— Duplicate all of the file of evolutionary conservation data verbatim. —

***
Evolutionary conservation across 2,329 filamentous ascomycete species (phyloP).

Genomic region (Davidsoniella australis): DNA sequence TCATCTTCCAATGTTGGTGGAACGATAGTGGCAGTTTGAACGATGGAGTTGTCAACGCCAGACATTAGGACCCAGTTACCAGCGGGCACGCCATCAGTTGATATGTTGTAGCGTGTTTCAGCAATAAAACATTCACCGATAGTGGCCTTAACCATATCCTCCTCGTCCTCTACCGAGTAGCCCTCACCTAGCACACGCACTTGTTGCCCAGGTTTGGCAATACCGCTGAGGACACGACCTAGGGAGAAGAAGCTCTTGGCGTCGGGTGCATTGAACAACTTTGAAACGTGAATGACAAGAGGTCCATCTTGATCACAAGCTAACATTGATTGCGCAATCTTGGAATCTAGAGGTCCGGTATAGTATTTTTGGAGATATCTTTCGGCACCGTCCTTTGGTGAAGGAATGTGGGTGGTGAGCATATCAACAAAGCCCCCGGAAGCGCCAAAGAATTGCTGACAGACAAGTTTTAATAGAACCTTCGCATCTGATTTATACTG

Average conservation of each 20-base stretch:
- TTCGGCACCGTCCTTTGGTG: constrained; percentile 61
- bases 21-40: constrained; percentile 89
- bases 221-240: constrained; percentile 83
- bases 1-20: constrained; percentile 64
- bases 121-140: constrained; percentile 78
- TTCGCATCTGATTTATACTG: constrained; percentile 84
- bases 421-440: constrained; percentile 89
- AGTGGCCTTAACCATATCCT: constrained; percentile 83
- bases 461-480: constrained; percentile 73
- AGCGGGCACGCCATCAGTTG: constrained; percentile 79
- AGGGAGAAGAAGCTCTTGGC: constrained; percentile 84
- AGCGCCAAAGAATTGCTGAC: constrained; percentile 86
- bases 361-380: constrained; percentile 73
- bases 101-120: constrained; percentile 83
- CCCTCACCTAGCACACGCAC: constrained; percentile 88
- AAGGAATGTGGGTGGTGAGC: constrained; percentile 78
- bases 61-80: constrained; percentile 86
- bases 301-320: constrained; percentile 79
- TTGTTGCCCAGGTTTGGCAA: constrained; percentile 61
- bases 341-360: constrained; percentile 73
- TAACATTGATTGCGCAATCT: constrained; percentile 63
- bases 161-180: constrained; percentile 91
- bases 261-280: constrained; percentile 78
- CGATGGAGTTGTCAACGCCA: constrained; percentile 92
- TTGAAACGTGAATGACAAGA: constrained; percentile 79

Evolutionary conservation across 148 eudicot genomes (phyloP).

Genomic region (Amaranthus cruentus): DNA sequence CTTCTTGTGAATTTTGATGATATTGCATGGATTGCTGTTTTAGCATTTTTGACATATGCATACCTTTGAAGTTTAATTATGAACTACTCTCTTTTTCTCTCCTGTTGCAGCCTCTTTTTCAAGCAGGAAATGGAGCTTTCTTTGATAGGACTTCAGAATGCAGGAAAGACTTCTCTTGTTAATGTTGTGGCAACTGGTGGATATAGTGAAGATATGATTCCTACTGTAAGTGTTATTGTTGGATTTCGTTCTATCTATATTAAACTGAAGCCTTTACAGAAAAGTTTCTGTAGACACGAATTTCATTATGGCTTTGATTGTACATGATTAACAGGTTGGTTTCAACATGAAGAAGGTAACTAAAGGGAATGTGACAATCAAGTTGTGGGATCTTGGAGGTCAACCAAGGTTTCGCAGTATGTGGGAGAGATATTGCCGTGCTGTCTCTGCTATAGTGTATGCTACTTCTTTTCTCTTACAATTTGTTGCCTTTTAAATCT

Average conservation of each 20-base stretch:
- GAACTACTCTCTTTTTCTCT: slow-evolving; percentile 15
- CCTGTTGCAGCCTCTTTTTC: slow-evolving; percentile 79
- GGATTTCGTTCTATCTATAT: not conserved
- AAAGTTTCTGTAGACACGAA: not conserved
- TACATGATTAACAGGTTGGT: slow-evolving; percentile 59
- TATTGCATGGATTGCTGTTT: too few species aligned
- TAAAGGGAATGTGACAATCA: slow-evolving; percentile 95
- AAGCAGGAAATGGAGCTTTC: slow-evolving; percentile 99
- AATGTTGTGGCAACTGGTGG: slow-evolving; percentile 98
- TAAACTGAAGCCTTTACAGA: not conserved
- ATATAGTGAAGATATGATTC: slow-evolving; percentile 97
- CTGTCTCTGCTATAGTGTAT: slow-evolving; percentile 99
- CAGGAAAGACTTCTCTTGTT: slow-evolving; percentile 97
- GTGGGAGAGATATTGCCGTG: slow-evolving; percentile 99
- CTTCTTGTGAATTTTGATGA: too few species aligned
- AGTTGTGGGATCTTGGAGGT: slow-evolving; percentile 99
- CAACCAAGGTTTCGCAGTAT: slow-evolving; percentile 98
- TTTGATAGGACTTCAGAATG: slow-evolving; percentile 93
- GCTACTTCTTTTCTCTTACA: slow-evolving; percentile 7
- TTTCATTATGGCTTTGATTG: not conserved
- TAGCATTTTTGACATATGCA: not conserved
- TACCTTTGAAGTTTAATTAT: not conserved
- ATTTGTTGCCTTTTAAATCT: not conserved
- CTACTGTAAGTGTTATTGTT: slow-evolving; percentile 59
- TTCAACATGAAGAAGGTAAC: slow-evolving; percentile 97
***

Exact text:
Evolutionary conservation across 2,329 filamentous ascomycete species (phyloP).

Genomic region (Davidsoniella australis): DNA sequence TCATCTTCCAATGTTGGTGGAACGATAGTGGCAGTTTGAACGATGGAGTTGTCAACGCCAGACATTAGGACCCAGTTACCAGCGGGCACGCCATCAGTTGATATGTTGTAGCGTGTTTCAGCAATAAAACATTCACCGATAGTGGCCTTAACCATATCCTCCTCGTCCTCTACCGAGTAGCCCTCACCTAGCACACGCACTTGTTGCCCAGGTTTGGCAATACCGCTGAGGACACGACCTAGGGAGAAGAAGCTCTTGGCGTCGGGTGCATTGAACAACTTTGAAACGTGAATGACAAGAGGTCCATCTTGATCACAAGCTAACATTGATTGCGCAATCTTGGAATCTAGAGGTCCGGTATAGTATTTTTGGAGATATCTTTCGGCACCGTCCTTTGGTGAAGGAATGTGGGTGGTGAGCATATCAACAAAGCCCCCGGAAGCGCCAAAGAATTGCTGACAGACAAGTTTTAATAGAACCTTCGCATCTGATTTATACTG

Average conservation of each 20-base stretch:
- TTCGGCACCGTCCTTTGGTG: constrained; percentile 61
- bases 21-40: constrained; percentile 89
- bases 221-240: constrained; percentile 83
- bases 1-20: constrained; percentile 64
- bases 121-140: constrained; percentile 78
- TTCGCATCTGATTTATACTG: constrained; percentile 84
- bases 421-440: constrained; percentile 89
- AGTGGCCTTAACCATATCCT: constrained; percentile 83
- bases 461-480: constrained; percentile 73
- AGCGGGCACGCCATCAGTTG: constrained; percentile 79
- AGGGAGAAGAAGCTCTTGGC: constrained; percentile 84
- AGCGCCAAAGAATTGCTGAC: constrained; percentile 86
- bases 361-380: constrained; percentile 73
- bases 101-120: constrained; percentile 83
- CCCTCACCTAGCACACGCAC: constrained; percentile 88
- AAGGAATGTGGGTGGTGAGC: constrained; percentile 78
- bases 61-80: constrained; percentile 86
- bases 301-320: constrained; percentile 79
- TTGTTGCCCAGGTTTGGCAA: constrained; percentile 61
- bases 341-360: constrained; percentile 73
- TAACATTGATTGCGCAATCT: constrained; percentile 63
- bases 161-180: constrained; percentile 91
- bases 261-280: constrained; percentile 78
- CGATGGAGTTGTCAACGCCA: constrained; percentile 92
- TTGAAACGTGAATGACAAGA: constrained; percentile 79

Evolutionary conservation across 148 eudicot genomes (phyloP).

Genomic region (Amaranthus cruentus): DNA sequence CTTCTTGTGAATTTTGATGATATTGCATGGATTGCTGTTTTAGCATTTTTGACATATGCATACCTTTGAAGTTTAATTATGAACTACTCTCTTTTTCTCTCCTGTTGCAGCCTCTTTTTCAAGCAGGAAATGGAGCTTTCTTTGATAGGACTTCAGAATGCAGGAAAGACTTCTCTTGTTAATGTTGTGGCAACTGGTGGATATAGTGAAGATATGATTCCTACTGTAAGTGTTATTGTTGGATTTCGTTCTATCTATATTAAACTGAAGCCTTTACAGAAAAGTTTCTGTAGACACGAATTTCATTATGGCTTTGATTGTACATGATTAACAGGTTGGTTTCAACATGAAGAAGGTAACTAAAGGGAATGTGACAATCAAGTTGTGGGATCTTGGAGGTCAACCAAGGTTTCGCAGTATGTGGGAGAGATATTGCCGTGCTGTCTCTGCTATAGTGTATGCTACTTCTTTTCTCTTACAATTTGTTGCCTTTTAAATCT

Average conservation of each 20-base stretch:
- GAACTACTCTCTTTTTCTCT: slow-evolving; percentile 15
- CCTGTTGCAGCCTCTTTTTC: slow-evolving; percentile 79
- GGATTTCGTTCTATCTATAT: not conserved
- AAAGTTTCTGTAGACACGAA: not conserved
- TACATGATTAACAGGTTGGT: slow-evolving; percentile 59
- TATTGCATGGATTGCTGTTT: too few species aligned
- TAAAGGGAATGTGACAATCA: slow-evolving; percentile 95
- AAGCAGGAAATGGAGCTTTC: slow-evolving; percentile 99
- AATGTTGTGGCAACTGGTGG: slow-evolving; percentile 98
- TAAACTGAAGCCTTTACAGA: not conserved
- ATATAGTGAAGATATGATTC: slow-evolving; percentile 97
- CTGTCTCTGCTATAGTGTAT: slow-evolving; percentile 99
- CAGGAAAGACTTCTCTTGTT: slow-evolving; percentile 97
- GTGGGAGAGATATTGCCGTG: slow-evolving; percentile 99
- CTTCTTGTGAATTTTGATGA: too few species aligned
- AGTTGTGGGATCTTGGAGGT: slow-evolving; percentile 99
- CAACCAAGGTTTCGCAGTAT: slow-evolving; percentile 98
- TTTGATAGGACTTCAGAATG: slow-evolving; percentile 93
- GCTACTTCTTTTCTCTTACA: slow-evolving; percentile 7
- TTTCATTATGGCTTTGATTG: not conserved
- TAGCATTTTTGACATATGCA: not conserved
- TACCTTTGAAGTTTAATTAT: not conserved
- ATTTGTTGCCTTTTAAATCT: not conserved
- CTACTGTAAGTGTTATTGTT: slow-evolving; percentile 59
- TTCAACATGAAGAAGGTAAC: slow-evolving; percentile 97